Efforts to subject the Legislature to outside scrutiny, reform the role of standardized MCAS tests, allow cities and towns to regulate rent levels, and reshape rights and benefits for on-demand drivers took steps Wednesday toward potentially being decided by voters in 2024.
After months of noncommittal answers and behind-the-scenes whispers, the outer limits of the ballot question universe became clear as the deadline arrived for supporters to file measures they want to bring to the ballot box.
Altogether, 42 ballot questions were filed by the 5 p.m. deadline Wednesday, proposing 38 laws that could be decided at the 2024 ballot and four Constitutional amendments that could be decided in the 2026 election, according to Attorney General Andrea Campbell’s office.
Another 12 questions had been filed in late 2022 with a goal of reaching the 2024 or 2026 ballot.
Supporters filed multiple versions of the same question on several topics, including nine versions of a revived app-based driver question and eight versions of a proposed law requiring voter identification. Filing multiple drafts with minor differences is a common strategy campaigns use to keep their options open while they figure out which draft has the best chance of legal and political success.
The Massachusetts Teachers Association followed through on one of two initiatie petitions it had been weighing. Activists with the union joined with educators, parents and recent graduates to file a measure that would uncouple the MCAS exam from graduation requirements, but MTA opted against pursuing a ballot question related to higher education funding and affordability.
MTA officials said the union’s board of directors still needs to decide at a meeting Sunday whether to launch a full campaign behind the initiative petition, which would keep the standardized tests in place but no longer require students to pass the exam to graduate.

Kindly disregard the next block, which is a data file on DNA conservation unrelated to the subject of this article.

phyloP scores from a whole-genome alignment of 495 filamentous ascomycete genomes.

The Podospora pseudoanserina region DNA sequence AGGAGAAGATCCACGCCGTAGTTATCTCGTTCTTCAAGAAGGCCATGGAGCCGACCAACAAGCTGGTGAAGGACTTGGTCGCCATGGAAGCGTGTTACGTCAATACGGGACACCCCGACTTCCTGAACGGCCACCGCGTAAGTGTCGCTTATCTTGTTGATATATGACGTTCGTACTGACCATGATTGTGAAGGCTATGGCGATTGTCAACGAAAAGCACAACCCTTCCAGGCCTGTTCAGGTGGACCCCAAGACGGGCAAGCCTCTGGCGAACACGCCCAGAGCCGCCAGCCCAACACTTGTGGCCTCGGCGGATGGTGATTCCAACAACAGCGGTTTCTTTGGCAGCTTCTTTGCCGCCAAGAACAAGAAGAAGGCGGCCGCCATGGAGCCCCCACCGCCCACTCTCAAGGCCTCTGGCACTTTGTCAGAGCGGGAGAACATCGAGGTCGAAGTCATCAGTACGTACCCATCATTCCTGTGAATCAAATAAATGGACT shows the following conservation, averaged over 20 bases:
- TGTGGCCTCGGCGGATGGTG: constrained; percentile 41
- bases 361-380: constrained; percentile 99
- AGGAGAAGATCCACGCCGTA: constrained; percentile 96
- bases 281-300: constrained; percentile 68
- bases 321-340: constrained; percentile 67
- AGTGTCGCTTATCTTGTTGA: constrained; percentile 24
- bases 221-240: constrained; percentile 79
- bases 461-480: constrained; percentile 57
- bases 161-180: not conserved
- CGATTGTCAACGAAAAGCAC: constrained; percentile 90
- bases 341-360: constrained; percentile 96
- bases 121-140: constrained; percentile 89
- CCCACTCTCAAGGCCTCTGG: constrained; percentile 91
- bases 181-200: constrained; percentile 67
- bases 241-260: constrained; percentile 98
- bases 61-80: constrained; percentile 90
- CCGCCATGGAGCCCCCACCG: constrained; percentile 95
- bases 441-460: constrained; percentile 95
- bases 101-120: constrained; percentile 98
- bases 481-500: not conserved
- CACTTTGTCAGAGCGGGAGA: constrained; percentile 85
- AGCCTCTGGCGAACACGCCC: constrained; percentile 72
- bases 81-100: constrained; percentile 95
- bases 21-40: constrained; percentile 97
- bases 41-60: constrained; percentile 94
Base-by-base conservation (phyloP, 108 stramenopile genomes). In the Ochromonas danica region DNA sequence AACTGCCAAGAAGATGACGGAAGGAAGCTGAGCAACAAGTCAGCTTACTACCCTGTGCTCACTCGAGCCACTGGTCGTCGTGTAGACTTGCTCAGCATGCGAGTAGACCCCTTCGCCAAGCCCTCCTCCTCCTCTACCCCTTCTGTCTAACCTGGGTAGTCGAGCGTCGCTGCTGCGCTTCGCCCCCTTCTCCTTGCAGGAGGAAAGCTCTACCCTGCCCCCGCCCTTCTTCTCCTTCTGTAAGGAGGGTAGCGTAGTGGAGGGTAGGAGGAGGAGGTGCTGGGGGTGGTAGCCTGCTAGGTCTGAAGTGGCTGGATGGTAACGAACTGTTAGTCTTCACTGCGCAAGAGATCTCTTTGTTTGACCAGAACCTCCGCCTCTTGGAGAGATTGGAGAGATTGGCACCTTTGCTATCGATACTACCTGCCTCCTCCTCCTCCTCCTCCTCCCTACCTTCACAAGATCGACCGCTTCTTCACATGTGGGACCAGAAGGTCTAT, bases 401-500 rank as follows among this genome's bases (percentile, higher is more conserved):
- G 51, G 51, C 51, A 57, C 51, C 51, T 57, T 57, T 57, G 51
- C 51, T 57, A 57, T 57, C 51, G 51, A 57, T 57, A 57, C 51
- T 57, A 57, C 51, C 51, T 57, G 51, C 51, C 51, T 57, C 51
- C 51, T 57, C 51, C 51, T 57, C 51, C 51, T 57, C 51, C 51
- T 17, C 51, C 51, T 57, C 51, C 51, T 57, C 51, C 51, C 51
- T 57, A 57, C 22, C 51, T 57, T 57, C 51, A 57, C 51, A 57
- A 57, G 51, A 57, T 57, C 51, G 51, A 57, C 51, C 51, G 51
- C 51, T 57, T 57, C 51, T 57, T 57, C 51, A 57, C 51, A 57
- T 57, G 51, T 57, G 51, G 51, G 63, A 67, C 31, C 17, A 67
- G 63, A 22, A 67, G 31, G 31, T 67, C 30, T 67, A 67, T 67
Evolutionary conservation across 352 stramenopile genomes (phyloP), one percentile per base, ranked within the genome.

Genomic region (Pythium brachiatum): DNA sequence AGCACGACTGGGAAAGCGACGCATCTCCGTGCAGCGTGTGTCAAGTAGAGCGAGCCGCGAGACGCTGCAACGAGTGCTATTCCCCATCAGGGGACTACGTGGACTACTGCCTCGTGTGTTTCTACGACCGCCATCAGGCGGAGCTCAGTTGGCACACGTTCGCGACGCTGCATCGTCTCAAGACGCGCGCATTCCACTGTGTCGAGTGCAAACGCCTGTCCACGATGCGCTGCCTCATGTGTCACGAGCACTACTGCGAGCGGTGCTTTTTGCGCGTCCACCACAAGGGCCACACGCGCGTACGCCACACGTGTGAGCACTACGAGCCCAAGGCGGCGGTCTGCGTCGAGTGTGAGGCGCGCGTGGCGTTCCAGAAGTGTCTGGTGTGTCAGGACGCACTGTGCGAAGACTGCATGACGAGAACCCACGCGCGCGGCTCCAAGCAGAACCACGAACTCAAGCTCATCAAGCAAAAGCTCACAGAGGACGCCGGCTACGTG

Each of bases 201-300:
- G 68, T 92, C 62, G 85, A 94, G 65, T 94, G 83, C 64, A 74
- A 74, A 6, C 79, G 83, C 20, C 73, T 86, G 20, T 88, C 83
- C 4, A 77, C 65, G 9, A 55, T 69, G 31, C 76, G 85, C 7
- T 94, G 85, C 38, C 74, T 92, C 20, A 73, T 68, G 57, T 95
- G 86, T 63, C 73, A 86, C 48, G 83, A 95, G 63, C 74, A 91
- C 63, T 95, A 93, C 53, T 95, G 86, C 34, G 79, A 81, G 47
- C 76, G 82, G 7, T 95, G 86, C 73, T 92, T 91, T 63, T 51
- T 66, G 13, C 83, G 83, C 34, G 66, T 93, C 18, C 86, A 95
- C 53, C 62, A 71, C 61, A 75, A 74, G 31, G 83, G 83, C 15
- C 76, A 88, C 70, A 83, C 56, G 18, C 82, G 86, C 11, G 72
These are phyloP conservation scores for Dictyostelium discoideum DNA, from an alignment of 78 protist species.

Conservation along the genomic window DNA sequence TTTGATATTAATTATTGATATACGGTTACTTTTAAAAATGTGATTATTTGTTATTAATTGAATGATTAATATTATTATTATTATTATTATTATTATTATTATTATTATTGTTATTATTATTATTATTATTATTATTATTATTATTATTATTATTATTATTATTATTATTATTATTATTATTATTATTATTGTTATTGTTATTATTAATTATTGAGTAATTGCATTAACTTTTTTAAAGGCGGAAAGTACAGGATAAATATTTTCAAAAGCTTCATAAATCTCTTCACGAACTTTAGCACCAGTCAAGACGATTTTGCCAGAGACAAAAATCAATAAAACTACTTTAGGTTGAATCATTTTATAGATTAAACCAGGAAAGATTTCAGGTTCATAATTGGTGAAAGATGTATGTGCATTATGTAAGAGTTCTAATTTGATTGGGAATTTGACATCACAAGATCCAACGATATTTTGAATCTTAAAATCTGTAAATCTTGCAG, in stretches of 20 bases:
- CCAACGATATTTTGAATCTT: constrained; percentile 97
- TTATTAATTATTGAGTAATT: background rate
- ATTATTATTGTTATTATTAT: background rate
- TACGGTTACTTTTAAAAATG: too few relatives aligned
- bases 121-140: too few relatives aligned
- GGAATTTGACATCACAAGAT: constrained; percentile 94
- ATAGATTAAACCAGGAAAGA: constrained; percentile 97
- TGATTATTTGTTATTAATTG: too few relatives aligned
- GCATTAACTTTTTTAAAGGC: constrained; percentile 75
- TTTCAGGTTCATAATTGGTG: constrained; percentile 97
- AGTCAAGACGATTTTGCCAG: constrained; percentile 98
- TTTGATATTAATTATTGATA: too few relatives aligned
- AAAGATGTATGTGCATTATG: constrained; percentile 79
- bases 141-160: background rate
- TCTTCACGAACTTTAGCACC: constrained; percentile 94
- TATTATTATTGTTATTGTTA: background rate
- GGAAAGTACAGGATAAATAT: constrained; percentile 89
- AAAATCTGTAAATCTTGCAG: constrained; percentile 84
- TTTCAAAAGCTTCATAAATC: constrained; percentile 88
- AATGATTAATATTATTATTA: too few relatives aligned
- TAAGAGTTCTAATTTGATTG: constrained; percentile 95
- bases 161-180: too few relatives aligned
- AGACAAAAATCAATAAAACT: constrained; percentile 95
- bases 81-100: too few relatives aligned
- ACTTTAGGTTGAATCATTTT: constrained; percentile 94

Their proposal is similar to one filed a few days before the deadline by Shelley Scruggs, a Lexington woman who said she wants to eliminate the graduation requirement on behalf of her 15-year-old son.
Rep. Mike Connolly, a Cambridge Democrat, filed a ballot question that would grant cities and towns a range of new “tenant protection” options, including the ability to impose rent control, which voters banned statewide via a 1994 ballot question.
“This afternoon, acting in my personal capacity as a renter, I filed a petition with 15 residents of Cambridge, Somerville, and Boston to preserve the option of a 2024 ballot question relative to lifting the ban on rent control and enabling local tenant protections. More to come!” Connolly, who has a similar but broader bill (H 1304) pending before the Housing Committee, tweeted Wednesday afternoon.
Previous efforts to reverse the ban or revive the policies in a handful of specific communities have failed to gain momentum with legislative leaders.
Other questions filed by Wednesday’s deadline would gradually increase the minimum wage for tipped workers to the same as the general minimum wage, limit political spending by “foreign-influenced businesses,” and halt the state’s gas tax when gasoline prices are above a certain threshold.
One proposed constitutional amendment would once again allow Bay Staters incarcerated on felony offenses to vote in state and federal elections. In 2000, voters approved a constitutional amendment disenfranchising incarcerated felons by a margin of 64 percent to 36 percent.
A pair of measures seek to decriminalize psychedelic substances such as psilocybin mushrooms.
Proponents said the measures, which are backed by the New Approach group that helped secure passage of similar ballot questions in Colorado and Oregon, would give Bay Staters access to new substances that can treat mental health issues.
“A growing body of research from some of the nation’s most respected medical research institutions shows that psychedelics hold tremendous promise in treating depression, end-of-life anxiety, and other serious mental health challenges,” said Massachusetts General Hospital psychiatrist Franklin King, who was one of the first voters to sign the initiative petition. “Evidence is likewise clear that the current legal scheduling of naturally occurring psychedelic compounds such as psilocybin is neither appropriate nor scientifically based.”
The Bay Staters for Natural Medicine group said it supports the version of the two ballot questions that would allow for home cultivation of mushrooms for personal use.
Bringing a Beacon Hill Transparency Battle to Voters
Auditor Diana DiZoglio’s transparency fight against the House and Senate Democrats with whom she once served might become a matter for voters to decide.